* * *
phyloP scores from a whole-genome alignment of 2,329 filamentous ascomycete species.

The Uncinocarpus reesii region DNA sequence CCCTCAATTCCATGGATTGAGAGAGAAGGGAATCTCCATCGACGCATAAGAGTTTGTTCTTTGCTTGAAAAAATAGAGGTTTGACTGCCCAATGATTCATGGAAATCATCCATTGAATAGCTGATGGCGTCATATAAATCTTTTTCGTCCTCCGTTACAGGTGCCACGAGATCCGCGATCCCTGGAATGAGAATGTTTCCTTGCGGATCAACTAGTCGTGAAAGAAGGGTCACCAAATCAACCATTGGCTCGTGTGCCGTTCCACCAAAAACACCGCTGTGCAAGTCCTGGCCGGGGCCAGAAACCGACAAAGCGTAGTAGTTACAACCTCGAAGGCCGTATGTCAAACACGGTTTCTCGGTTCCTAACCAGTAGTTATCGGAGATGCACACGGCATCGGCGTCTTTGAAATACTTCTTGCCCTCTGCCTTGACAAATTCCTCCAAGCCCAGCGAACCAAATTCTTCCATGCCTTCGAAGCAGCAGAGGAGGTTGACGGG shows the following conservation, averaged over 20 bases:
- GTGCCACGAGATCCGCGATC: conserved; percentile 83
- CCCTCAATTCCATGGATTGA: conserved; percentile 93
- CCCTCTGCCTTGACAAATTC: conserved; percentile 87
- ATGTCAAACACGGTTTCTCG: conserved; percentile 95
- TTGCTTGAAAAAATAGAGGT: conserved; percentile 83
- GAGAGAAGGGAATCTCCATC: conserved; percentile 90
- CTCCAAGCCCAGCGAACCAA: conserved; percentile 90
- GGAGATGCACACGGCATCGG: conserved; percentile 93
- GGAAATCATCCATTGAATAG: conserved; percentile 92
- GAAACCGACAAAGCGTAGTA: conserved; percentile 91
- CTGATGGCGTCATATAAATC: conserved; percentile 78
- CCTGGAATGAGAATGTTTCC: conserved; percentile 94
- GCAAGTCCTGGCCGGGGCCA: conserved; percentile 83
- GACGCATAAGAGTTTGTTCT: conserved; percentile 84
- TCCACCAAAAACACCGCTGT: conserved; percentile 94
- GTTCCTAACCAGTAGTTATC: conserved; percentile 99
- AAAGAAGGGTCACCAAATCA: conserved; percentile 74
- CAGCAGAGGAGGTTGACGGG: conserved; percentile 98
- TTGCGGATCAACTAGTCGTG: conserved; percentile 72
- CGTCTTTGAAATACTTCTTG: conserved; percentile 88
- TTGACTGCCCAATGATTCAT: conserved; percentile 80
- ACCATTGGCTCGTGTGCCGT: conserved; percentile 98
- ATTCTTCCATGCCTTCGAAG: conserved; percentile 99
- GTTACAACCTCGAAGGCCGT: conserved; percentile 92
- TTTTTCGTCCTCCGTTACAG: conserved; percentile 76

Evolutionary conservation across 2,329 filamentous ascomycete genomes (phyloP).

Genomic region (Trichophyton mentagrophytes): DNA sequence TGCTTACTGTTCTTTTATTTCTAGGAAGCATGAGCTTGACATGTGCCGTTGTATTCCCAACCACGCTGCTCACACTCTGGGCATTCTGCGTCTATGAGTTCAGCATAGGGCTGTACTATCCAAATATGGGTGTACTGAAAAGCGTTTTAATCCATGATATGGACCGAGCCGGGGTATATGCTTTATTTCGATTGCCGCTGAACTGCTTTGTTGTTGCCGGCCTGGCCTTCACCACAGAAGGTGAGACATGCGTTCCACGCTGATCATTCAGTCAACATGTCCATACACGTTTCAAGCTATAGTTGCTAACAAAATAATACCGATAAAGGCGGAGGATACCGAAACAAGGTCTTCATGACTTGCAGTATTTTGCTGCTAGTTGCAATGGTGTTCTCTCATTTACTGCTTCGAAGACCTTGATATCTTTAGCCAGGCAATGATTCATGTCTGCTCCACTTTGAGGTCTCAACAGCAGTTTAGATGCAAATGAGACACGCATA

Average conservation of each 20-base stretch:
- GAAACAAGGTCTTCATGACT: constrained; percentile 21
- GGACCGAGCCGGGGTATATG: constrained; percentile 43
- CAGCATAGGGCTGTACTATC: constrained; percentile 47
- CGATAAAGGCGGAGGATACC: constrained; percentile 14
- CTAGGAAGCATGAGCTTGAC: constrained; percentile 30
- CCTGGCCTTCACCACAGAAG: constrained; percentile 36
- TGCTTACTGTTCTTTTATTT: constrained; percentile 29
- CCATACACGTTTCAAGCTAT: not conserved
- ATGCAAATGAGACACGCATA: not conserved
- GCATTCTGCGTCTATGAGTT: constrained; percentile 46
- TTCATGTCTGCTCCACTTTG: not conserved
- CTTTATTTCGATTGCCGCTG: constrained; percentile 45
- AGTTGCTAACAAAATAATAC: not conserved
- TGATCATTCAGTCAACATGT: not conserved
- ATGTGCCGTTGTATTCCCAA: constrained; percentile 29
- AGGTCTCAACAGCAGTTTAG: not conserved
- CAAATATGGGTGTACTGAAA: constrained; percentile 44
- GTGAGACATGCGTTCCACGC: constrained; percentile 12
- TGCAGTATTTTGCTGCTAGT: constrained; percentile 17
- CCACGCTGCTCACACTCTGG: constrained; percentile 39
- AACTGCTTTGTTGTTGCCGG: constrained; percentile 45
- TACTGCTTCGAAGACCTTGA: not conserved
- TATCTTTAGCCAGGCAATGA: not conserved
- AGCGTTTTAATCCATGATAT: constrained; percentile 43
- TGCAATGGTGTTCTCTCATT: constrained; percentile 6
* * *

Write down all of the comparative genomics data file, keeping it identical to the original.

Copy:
phyloP scores from a whole-genome alignment of 2,329 filamentous ascomycete species.

The Uncinocarpus reesii region DNA sequence CCCTCAATTCCATGGATTGAGAGAGAAGGGAATCTCCATCGACGCATAAGAGTTTGTTCTTTGCTTGAAAAAATAGAGGTTTGACTGCCCAATGATTCATGGAAATCATCCATTGAATAGCTGATGGCGTCATATAAATCTTTTTCGTCCTCCGTTACAGGTGCCACGAGATCCGCGATCCCTGGAATGAGAATGTTTCCTTGCGGATCAACTAGTCGTGAAAGAAGGGTCACCAAATCAACCATTGGCTCGTGTGCCGTTCCACCAAAAACACCGCTGTGCAAGTCCTGGCCGGGGCCAGAAACCGACAAAGCGTAGTAGTTACAACCTCGAAGGCCGTATGTCAAACACGGTTTCTCGGTTCCTAACCAGTAGTTATCGGAGATGCACACGGCATCGGCGTCTTTGAAATACTTCTTGCCCTCTGCCTTGACAAATTCCTCCAAGCCCAGCGAACCAAATTCTTCCATGCCTTCGAAGCAGCAGAGGAGGTTGACGGG shows the following conservation, averaged over 20 bases:
- GTGCCACGAGATCCGCGATC: conserved; percentile 83
- CCCTCAATTCCATGGATTGA: conserved; percentile 93
- CCCTCTGCCTTGACAAATTC: conserved; percentile 87
- ATGTCAAACACGGTTTCTCG: conserved; percentile 95
- TTGCTTGAAAAAATAGAGGT: conserved; percentile 83
- GAGAGAAGGGAATCTCCATC: conserved; percentile 90
- CTCCAAGCCCAGCGAACCAA: conserved; percentile 90
- GGAGATGCACACGGCATCGG: conserved; percentile 93
- GGAAATCATCCATTGAATAG: conserved; percentile 92
- GAAACCGACAAAGCGTAGTA: conserved; percentile 91
- CTGATGGCGTCATATAAATC: conserved; percentile 78
- CCTGGAATGAGAATGTTTCC: conserved; percentile 94
- GCAAGTCCTGGCCGGGGCCA: conserved; percentile 83
- GACGCATAAGAGTTTGTTCT: conserved; percentile 84
- TCCACCAAAAACACCGCTGT: conserved; percentile 94
- GTTCCTAACCAGTAGTTATC: conserved; percentile 99
- AAAGAAGGGTCACCAAATCA: conserved; percentile 74
- CAGCAGAGGAGGTTGACGGG: conserved; percentile 98
- TTGCGGATCAACTAGTCGTG: conserved; percentile 72
- CGTCTTTGAAATACTTCTTG: conserved; percentile 88
- TTGACTGCCCAATGATTCAT: conserved; percentile 80
- ACCATTGGCTCGTGTGCCGT: conserved; percentile 98
- ATTCTTCCATGCCTTCGAAG: conserved; percentile 99
- GTTACAACCTCGAAGGCCGT: conserved; percentile 92
- TTTTTCGTCCTCCGTTACAG: conserved; percentile 76

Evolutionary conservation across 2,329 filamentous ascomycete genomes (phyloP).

Genomic region (Trichophyton mentagrophytes): DNA sequence TGCTTACTGTTCTTTTATTTCTAGGAAGCATGAGCTTGACATGTGCCGTTGTATTCCCAACCACGCTGCTCACACTCTGGGCATTCTGCGTCTATGAGTTCAGCATAGGGCTGTACTATCCAAATATGGGTGTACTGAAAAGCGTTTTAATCCATGATATGGACCGAGCCGGGGTATATGCTTTATTTCGATTGCCGCTGAACTGCTTTGTTGTTGCCGGCCTGGCCTTCACCACAGAAGGTGAGACATGCGTTCCACGCTGATCATTCAGTCAACATGTCCATACACGTTTCAAGCTATAGTTGCTAACAAAATAATACCGATAAAGGCGGAGGATACCGAAACAAGGTCTTCATGACTTGCAGTATTTTGCTGCTAGTTGCAATGGTGTTCTCTCATTTACTGCTTCGAAGACCTTGATATCTTTAGCCAGGCAATGATTCATGTCTGCTCCACTTTGAGGTCTCAACAGCAGTTTAGATGCAAATGAGACACGCATA

Average conservation of each 20-base stretch:
- GAAACAAGGTCTTCATGACT: constrained; percentile 21
- GGACCGAGCCGGGGTATATG: constrained; percentile 43
- CAGCATAGGGCTGTACTATC: constrained; percentile 47
- CGATAAAGGCGGAGGATACC: constrained; percentile 14
- CTAGGAAGCATGAGCTTGAC: constrained; percentile 30
- CCTGGCCTTCACCACAGAAG: constrained; percentile 36
- TGCTTACTGTTCTTTTATTT: constrained; percentile 29
- CCATACACGTTTCAAGCTAT: not conserved
- ATGCAAATGAGACACGCATA: not conserved
- GCATTCTGCGTCTATGAGTT: constrained; percentile 46
- TTCATGTCTGCTCCACTTTG: not conserved
- CTTTATTTCGATTGCCGCTG: constrained; percentile 45
- AGTTGCTAACAAAATAATAC: not conserved
- TGATCATTCAGTCAACATGT: not conserved
- ATGTGCCGTTGTATTCCCAA: constrained; percentile 29
- AGGTCTCAACAGCAGTTTAG: not conserved
- CAAATATGGGTGTACTGAAA: constrained; percentile 44
- GTGAGACATGCGTTCCACGC: constrained; percentile 12
- TGCAGTATTTTGCTGCTAGT: constrained; percentile 17
- CCACGCTGCTCACACTCTGG: constrained; percentile 39
- AACTGCTTTGTTGTTGCCGG: constrained; percentile 45
- TACTGCTTCGAAGACCTTGA: not conserved
- TATCTTTAGCCAGGCAATGA: not conserved
- AGCGTTTTAATCCATGATAT: constrained; percentile 43
- TGCAATGGTGTTCTCTCATT: constrained; percentile 6